When I finally had the strength to break free from their expectations, I found myself and I found my happiness. Their disappointment in me hit an all-time low and remains there, but for the first time in my life, I’ve been able to look in the mirror and not feel shame and disappointment for living someone else’s life.

And for me, that freedom has been worth all the disappointment in the world.

Remembrance

One of the best parts about where I live is the drive home. My house is at the base of the Rocky Mountains, and they tower above me as I head home. I’ve always lived near the mountains, and they hold a lot of memories for me.

Today as I drove home, I remembered my Grandpa. He was both stern and gentle. He didn’t tolerate time wasting or goofing around when it was time to work. There are a lot of folks like that in farm country.

Despite his stern nature, he allowed us all to make mistakes—sometimes really expensive ones: broken tractors and machinery, bent pipes, and crashed motorbikes to name a few. He brushed these off like they were nothing and taught us how to fix them all. He was patient, and viewed mistakes as a natural part of life.

Around him I felt safe, and I knew that no matter what happened, he’d have my back.

Although my grandpa has passed away, his influence lives on. As I raise my own children, I’m often put in situations where I turn angry or even want to micro-manage their actions and projects. As I reflect on how my Grandpa would handle these moments, I realize that the best action is to step back and let my kids make their own mistakes. Along with those mistakes, they will find that just like my Grandpa, I too will be there to support them, no matter what.

Who Am I?

“Who am I?”

“Who. Am. I?”

I ask myself this question far too often, and not often enough. Depending on my mood or the events leading up to my self-reflection, the answer changes.

When I’m feeling lost, helpless, and disconnected, I respond with, “I don’t know.”

I yell my name during moments of triumph and achievement. “I am Nolan Speaks!” In these moments, I know who I am, and there’s no stopping me.

This morning, I’m lost. I don’t know who I am. I know what I have to do, but my creator is stuck and feels like overeating and binge-watching Netflix. My consumer agrees. Those two bastards have been in cahoots since August.

Now I sit here thinking of ways to feel better, but I recognize that all my ideas are simply avoidance tactics, elaborate as some may be. It’s experience that tells me there’s only one way forward and out of this funk:

Doing.

Not all the things, just some of them, starting with easy victories that help me regain my confidence. I need to start easy and gain traction over the coming weeks.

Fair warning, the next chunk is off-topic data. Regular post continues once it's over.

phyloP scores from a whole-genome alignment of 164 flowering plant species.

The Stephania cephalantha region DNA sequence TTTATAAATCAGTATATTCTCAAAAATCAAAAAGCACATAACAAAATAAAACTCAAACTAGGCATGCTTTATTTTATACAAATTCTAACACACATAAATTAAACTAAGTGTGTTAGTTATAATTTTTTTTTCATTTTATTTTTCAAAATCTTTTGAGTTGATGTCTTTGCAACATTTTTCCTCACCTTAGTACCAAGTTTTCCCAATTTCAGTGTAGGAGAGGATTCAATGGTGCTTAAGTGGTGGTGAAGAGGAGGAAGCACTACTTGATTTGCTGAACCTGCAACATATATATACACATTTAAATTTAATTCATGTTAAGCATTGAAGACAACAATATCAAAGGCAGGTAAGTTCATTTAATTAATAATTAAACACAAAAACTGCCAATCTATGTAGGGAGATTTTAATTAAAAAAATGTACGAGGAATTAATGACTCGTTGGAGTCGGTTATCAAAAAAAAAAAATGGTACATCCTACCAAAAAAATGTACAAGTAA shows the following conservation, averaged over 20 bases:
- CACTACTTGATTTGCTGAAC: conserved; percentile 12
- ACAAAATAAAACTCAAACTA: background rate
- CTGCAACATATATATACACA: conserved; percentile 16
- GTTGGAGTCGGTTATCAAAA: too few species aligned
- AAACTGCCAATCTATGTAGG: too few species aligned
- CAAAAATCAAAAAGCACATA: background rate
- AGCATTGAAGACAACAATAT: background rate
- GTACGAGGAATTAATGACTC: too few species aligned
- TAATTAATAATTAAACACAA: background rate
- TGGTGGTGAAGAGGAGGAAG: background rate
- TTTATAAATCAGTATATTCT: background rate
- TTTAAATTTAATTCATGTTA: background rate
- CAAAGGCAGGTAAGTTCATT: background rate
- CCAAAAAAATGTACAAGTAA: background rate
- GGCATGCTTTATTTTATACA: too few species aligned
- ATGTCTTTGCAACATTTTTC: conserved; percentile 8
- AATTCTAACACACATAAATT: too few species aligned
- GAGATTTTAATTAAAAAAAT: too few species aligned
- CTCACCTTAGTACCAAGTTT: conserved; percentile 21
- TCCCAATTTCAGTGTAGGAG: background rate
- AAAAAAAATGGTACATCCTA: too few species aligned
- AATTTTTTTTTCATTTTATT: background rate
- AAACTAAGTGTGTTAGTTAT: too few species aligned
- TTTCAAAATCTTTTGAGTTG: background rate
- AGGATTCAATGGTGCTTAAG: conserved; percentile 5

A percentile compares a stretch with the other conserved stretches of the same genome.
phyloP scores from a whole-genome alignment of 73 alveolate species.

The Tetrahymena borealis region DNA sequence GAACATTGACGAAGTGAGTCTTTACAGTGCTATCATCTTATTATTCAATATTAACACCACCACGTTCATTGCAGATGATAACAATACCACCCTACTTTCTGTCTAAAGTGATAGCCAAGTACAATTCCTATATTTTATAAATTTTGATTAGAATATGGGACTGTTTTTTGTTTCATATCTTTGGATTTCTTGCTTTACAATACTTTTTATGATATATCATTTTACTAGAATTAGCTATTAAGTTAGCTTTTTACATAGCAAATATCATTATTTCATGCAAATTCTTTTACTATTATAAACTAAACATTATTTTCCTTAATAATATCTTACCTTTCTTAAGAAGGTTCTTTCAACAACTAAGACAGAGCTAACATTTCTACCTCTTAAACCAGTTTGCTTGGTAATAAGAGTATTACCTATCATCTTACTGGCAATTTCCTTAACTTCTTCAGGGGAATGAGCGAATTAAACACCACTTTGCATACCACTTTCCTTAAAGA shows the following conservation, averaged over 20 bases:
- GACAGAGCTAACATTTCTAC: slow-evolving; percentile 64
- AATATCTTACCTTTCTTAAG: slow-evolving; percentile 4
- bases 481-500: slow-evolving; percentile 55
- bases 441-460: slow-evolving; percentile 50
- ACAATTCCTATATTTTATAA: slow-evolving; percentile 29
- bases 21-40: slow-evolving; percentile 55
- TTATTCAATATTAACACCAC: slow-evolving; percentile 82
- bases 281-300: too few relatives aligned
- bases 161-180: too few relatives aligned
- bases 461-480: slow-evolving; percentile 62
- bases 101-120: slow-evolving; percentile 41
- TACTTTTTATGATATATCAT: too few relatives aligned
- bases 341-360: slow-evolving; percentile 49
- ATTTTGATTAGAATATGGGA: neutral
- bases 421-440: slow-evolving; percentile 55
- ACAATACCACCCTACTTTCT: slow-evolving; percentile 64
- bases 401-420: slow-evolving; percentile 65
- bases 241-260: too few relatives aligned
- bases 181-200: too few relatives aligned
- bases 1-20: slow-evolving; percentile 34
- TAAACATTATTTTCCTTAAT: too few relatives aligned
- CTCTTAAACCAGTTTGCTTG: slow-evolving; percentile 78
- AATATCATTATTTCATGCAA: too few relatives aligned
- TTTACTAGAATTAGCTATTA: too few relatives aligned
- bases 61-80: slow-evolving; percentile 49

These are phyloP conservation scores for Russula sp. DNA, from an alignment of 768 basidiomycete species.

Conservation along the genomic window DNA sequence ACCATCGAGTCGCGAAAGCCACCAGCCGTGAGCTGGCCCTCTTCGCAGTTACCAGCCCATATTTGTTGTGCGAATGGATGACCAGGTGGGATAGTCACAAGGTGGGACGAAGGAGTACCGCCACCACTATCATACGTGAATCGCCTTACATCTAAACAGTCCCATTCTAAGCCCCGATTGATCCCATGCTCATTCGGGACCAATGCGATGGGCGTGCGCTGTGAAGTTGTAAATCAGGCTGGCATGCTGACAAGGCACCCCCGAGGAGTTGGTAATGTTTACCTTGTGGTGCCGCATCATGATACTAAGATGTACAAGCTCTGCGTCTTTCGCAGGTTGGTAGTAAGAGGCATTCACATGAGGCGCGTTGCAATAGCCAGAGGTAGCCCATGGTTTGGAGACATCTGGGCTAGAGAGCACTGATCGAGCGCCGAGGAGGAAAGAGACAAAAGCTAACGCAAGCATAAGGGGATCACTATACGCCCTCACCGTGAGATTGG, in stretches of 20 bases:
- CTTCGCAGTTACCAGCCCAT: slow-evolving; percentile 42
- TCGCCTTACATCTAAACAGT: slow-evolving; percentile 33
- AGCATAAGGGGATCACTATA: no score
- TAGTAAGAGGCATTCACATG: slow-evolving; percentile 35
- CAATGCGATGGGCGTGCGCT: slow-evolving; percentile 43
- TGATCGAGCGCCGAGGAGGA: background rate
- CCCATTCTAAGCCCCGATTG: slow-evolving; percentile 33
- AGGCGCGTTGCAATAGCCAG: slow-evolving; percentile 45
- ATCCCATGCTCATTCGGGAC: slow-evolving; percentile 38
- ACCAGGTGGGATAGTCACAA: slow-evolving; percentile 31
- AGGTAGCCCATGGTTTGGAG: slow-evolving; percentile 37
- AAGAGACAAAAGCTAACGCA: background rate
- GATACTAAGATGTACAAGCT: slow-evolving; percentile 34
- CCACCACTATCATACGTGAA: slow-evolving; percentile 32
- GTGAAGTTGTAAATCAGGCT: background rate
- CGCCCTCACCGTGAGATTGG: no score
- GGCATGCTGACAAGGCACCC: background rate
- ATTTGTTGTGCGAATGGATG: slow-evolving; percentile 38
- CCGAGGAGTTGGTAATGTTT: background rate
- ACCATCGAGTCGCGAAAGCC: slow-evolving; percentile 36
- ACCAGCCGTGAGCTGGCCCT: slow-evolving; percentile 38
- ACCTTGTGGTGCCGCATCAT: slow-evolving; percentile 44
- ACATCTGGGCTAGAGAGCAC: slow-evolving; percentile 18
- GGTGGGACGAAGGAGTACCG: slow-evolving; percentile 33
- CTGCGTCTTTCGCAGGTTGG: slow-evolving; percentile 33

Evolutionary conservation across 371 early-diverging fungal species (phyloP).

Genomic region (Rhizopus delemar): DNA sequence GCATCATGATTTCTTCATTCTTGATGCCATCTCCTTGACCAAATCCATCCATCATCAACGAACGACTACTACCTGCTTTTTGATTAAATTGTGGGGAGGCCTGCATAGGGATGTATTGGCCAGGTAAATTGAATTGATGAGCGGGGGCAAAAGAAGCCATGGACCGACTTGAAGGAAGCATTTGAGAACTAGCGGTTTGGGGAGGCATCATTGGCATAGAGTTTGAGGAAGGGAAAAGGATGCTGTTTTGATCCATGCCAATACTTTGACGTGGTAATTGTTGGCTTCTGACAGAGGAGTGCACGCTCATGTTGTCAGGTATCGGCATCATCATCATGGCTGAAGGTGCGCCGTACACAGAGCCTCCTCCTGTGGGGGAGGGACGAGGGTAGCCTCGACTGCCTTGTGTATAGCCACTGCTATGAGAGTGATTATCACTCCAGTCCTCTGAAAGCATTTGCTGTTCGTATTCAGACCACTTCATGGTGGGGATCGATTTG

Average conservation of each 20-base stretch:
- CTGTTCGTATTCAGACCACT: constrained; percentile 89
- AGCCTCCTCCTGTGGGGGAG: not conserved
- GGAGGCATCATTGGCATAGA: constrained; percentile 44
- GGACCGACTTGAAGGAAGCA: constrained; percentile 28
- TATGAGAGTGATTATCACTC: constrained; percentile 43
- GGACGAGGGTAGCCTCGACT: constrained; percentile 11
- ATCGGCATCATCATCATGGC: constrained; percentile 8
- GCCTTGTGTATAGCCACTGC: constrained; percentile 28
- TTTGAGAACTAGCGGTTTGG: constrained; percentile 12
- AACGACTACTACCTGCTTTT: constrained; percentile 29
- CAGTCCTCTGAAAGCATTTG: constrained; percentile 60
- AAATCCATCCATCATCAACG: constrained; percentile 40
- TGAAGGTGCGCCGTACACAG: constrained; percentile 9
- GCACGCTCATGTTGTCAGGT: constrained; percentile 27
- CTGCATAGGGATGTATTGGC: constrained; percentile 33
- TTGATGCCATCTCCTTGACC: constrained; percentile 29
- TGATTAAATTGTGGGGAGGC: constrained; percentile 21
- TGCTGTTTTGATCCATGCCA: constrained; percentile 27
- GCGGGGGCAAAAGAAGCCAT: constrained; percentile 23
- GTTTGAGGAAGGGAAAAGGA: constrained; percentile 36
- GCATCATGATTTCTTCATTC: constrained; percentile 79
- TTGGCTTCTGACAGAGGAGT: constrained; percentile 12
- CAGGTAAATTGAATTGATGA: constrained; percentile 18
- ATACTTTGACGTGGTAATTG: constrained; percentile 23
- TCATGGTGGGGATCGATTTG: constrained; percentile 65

Experience also tells me that I habitually take on too much at once, and then retreat when it all comes crashing down, but not this time. I recognize where I went wrong. I learn from the past, I look forward to the future; I can figure this out. I can do this. I will do this.

I am Nolan Speaks! I know who I am.

Staying Motivated

Of all the things I personally need, a magical motivation pill is at the top of the list. I’m good at staying motivated for a few weeks at a time. When those weeks end though, I hit a slump and feel stuck there for at least as many weeks, if not more.

So yeah, I wish I knew the answer to being and staying motivated. I don’t. Something I’m experimenting with right now though is thinking myself through the slumps. I rewind my brain to the reasons I began in the first place.

It appears to be helping: I’m reminded of the passion, the drive, and the desire to help others and to do good; I’m reminded that when I let go of expectation and embrace the here and now, I have fun and my work improves; I’m reminded of a simpler, more energetic me. And I like that.

On the flip side, focusing on external factors sends me into a downward, bummed-out spiral. Money, what others think of me, who is doing better than me, and “success” (whatever that means), all fit that bill and weigh me down. I lose confidence and focus. And I hate that.

I’m learning that if I want to stay motivated, I have to stay true to me. I have to identify the areas and behaviors that make me happy, and remember the simple things that make me tick.

Everything in Its Place

They key to an uncluttered home and an uncluttered life is to place things where they belong, the moment you’re done with them.

Recycle paper when you’re done with it. Hang up your coat when you’re no longer wearing it. Wash your dishes the moment your meal is over. Give or throw away all things you haven’t used in six months.

Every evening have a place for your keys, your phone, and your wallet, and in the morning, you will know exactly where they are.

Accept into your life only the things which make it better: it’s okay to say no; it’s okay to say yes. You have only one life that’s certain. If you keep your life uncluttered to begin with, dejunking becomes a non-issue.

Allow people into your life that are good, inspiring, and supportive. Let relationships that pull you down, entice you to do wrong, and attempt to bend you to their will fade away. If that relationship is important to you, make a plan to salvage it. If that fails, let it go. Your life will be healthier for it.

When everything has a place, and everything is in its place, your time is used doing what you want with the people you love, instead of searching for the things you need.

On Acceptance

Deep down each of us want to be accepted for who we are. You (hopefully) recognize your own flaws and shortcomings, and you (hopefully) recognize what you excel at and what makes you good. The good and the bad make you whole, worthwhile, and worthy.

You say, “I want to be accepted for who I am,” yet find yourself criticizing, judging, and praising others based on how you think they should behave.

You cannot expect others to accept you until you accept others. Let go of your need to be right—your need to control—and accept another person’s thoughts and feelings as valid. This is what holds you back.

The only path forward is to accept others as they are. In return they will accept you, and you will accept yourself. Be and let be.

What Motivates You?

What is it that motivates you? Take a minute and think through it. I know plenty of writers and business people who find motivation from their peers and competing companies. They see what they’re doing, are inspired by it, and it helps them produce their own art.

I also know writers, entrepreneurs, teachers, artists, etc. who find that exact thing to be demotivating. I fall into that category. Listening to and observing people in other professions is more motivating and interesting to me that those within my own genre.

That doesn’t mean I don’t network within my peer group, but rather, I don’t follow their work as closely as I would the work of someone doing something completely different. The more I follow my peers’ work, the more I feel unoriginal, and the harder it is to contribute.

Finding art and contribution outside of my sphere is what motivates me the most and inspires me to do and be something different.